Book Review: Chris Hillman — Time Between

Musician memoirs/autobiographies are a decidedly mixed bag. Even when an artist is known for his or her songwriting wordsmith skills, that’s not a truly reliable indicator that said artist can write a compelling, worthwhile long-form narrative. Many enlist co- or ghost-writers, and – when they’re chosen carefully – that approach can compensate for any shortcomings. So when one encounters a well-written memoir from a recognized music figure, it’s a special bonus.

That’s the case with Time Between: My Life as a Byrd, Burrito Brother, and Beyond. Multi-instrumentalist Chris Hillman has an interesting story to tell, and his book is a well-paced, revealing read. From his (comparatively) privileged beginnings to family tragedy to his musical journey, Hillman charts a readable course through it all.

Hillman doesn’t shy away from recounting difficult, emotionally wrought memories. And his telling of his story deftly balances fact and feeling, allowing the reader to understand not only what happened, but how it affected Hillman. Readers looking for details about recording sessions and the inner workings of the record industry won’t come away from Time Between with a great amount of new knowledge, but one gets the sense that that has more to do with Hillman’s level of interest in those particulars.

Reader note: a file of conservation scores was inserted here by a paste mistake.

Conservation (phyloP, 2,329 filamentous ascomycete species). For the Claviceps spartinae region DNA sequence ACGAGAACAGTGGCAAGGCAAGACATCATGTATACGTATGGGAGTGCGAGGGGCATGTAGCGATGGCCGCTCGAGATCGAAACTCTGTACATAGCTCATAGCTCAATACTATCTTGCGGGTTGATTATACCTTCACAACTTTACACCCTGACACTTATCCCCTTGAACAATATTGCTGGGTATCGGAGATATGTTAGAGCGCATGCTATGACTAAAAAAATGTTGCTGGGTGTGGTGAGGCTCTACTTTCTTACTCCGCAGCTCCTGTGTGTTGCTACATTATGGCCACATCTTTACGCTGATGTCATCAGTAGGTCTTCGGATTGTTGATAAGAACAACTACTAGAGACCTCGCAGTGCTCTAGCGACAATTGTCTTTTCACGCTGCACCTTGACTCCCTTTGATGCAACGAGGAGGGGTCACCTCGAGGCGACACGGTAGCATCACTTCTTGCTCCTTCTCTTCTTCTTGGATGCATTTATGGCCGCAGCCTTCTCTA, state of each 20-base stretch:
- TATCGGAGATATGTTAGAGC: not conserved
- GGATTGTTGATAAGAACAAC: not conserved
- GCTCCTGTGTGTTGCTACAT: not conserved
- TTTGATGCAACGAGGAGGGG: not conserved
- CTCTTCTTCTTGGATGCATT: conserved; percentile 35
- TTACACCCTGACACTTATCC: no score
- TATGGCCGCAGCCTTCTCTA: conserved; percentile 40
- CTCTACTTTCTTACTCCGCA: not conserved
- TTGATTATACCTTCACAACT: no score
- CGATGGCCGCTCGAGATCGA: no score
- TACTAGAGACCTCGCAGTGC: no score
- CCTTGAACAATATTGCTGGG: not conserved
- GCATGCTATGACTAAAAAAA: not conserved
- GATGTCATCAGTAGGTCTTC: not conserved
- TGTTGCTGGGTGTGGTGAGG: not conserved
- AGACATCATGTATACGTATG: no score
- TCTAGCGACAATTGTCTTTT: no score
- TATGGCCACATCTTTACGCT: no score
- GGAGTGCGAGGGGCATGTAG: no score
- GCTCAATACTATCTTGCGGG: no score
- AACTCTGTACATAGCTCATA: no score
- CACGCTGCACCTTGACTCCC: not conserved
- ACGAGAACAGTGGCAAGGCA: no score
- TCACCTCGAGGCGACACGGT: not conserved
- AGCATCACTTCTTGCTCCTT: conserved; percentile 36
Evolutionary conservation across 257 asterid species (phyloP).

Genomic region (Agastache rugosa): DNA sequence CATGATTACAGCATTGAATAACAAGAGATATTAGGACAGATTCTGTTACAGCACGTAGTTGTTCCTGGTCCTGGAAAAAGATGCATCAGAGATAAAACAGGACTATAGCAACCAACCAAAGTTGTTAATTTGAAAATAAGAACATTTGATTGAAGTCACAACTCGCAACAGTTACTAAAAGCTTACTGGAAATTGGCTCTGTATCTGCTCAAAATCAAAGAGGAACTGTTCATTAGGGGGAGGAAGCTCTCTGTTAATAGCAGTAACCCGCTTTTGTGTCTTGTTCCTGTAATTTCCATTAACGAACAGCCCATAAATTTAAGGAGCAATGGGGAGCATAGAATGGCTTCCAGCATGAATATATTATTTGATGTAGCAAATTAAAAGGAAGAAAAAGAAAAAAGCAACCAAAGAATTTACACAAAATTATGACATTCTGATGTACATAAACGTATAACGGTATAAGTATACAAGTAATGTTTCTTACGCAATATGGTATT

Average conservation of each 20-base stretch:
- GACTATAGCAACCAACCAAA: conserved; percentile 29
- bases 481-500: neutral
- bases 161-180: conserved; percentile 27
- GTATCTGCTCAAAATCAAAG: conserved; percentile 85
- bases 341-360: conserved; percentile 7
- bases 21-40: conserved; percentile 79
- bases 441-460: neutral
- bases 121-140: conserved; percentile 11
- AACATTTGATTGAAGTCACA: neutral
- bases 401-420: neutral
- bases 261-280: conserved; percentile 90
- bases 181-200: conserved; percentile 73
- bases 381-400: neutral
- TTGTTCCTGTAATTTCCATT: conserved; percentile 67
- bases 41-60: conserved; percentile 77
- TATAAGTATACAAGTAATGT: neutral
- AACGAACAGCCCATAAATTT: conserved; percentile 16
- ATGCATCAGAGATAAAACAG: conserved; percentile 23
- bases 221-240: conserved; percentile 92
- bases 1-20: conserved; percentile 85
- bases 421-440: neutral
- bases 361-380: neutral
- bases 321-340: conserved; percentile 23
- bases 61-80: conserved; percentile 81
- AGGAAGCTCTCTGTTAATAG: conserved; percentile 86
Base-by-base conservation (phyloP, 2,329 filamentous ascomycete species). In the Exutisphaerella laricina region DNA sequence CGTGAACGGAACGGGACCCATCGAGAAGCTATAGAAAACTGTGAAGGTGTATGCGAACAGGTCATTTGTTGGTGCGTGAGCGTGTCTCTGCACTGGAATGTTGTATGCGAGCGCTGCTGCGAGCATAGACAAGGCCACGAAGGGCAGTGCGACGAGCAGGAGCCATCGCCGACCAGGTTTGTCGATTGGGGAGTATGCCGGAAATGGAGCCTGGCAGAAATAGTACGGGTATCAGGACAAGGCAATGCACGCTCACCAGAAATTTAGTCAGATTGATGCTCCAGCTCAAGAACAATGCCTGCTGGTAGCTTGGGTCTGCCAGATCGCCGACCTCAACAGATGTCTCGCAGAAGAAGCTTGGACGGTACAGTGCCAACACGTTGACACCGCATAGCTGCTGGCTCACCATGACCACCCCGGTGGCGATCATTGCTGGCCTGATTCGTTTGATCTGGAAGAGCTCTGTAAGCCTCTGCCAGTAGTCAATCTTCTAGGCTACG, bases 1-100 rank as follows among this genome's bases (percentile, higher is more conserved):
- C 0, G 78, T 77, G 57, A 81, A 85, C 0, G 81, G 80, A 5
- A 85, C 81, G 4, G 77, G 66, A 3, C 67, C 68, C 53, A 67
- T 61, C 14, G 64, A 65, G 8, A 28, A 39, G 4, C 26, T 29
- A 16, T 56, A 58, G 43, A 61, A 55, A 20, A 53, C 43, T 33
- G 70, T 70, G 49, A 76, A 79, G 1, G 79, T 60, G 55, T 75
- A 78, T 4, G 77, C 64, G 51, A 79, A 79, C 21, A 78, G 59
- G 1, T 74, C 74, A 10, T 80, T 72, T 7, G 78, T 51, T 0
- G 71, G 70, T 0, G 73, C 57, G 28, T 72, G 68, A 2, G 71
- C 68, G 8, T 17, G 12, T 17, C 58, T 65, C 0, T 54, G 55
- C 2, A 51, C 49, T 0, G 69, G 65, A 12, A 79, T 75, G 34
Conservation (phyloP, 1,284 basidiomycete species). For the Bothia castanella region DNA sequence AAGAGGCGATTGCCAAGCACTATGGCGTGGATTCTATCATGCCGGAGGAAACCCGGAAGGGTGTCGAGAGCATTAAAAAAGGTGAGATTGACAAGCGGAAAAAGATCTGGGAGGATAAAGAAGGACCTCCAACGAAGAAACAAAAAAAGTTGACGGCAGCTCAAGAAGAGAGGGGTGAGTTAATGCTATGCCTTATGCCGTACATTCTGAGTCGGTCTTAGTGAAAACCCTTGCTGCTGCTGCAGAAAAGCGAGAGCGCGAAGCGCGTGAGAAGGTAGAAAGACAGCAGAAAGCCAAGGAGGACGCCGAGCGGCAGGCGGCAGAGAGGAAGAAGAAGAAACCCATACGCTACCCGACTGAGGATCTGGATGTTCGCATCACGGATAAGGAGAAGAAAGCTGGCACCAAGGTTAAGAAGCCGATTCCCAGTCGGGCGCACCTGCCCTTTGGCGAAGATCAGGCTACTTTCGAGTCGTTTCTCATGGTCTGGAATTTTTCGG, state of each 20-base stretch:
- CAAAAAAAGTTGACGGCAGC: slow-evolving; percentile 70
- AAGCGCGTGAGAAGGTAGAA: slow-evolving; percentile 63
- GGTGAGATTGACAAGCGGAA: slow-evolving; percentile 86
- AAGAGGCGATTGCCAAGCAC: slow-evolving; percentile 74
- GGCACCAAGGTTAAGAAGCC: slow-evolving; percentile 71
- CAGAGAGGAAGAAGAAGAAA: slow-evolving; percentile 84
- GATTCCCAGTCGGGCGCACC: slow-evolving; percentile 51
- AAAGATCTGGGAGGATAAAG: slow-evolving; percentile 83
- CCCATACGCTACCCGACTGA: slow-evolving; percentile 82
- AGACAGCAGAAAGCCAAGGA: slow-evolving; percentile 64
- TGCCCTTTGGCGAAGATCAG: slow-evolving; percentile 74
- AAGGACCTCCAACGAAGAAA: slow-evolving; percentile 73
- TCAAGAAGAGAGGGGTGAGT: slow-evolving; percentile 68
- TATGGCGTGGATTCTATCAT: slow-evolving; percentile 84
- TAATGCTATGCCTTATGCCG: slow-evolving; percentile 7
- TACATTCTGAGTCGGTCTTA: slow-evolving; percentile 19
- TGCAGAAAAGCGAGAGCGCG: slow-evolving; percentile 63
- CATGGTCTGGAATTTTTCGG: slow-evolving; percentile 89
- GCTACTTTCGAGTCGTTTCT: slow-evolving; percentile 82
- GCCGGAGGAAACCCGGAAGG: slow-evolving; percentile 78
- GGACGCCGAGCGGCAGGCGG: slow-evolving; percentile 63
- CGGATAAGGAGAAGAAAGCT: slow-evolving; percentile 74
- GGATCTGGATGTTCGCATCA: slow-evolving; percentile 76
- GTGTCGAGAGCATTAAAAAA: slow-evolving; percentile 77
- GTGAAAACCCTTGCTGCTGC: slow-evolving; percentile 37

Hillman’s fraught relationship with Gram Parsons is given a good amount of space; he expresses his deep admiration for Parsons’ talent butmakes it clear that said talent only got him so far. Hillman is diplomatic in his discussion of his former band mates, but – thankfully – never to the point of over-sanitizing things.

As significant as the Byrds were, it’s the period during which Hillman was involved with pioneering country rockers the Flying Burrito Brothers that provides the most fascinating and engrossing content in his book. And while his recounting of his later life and work – a period marked by a religious awakening – may not be of as much general interest as his Byrds/Burritos period, it’s handled in a very readable manner that helps paint a fuller portrait of Hillman as a human being.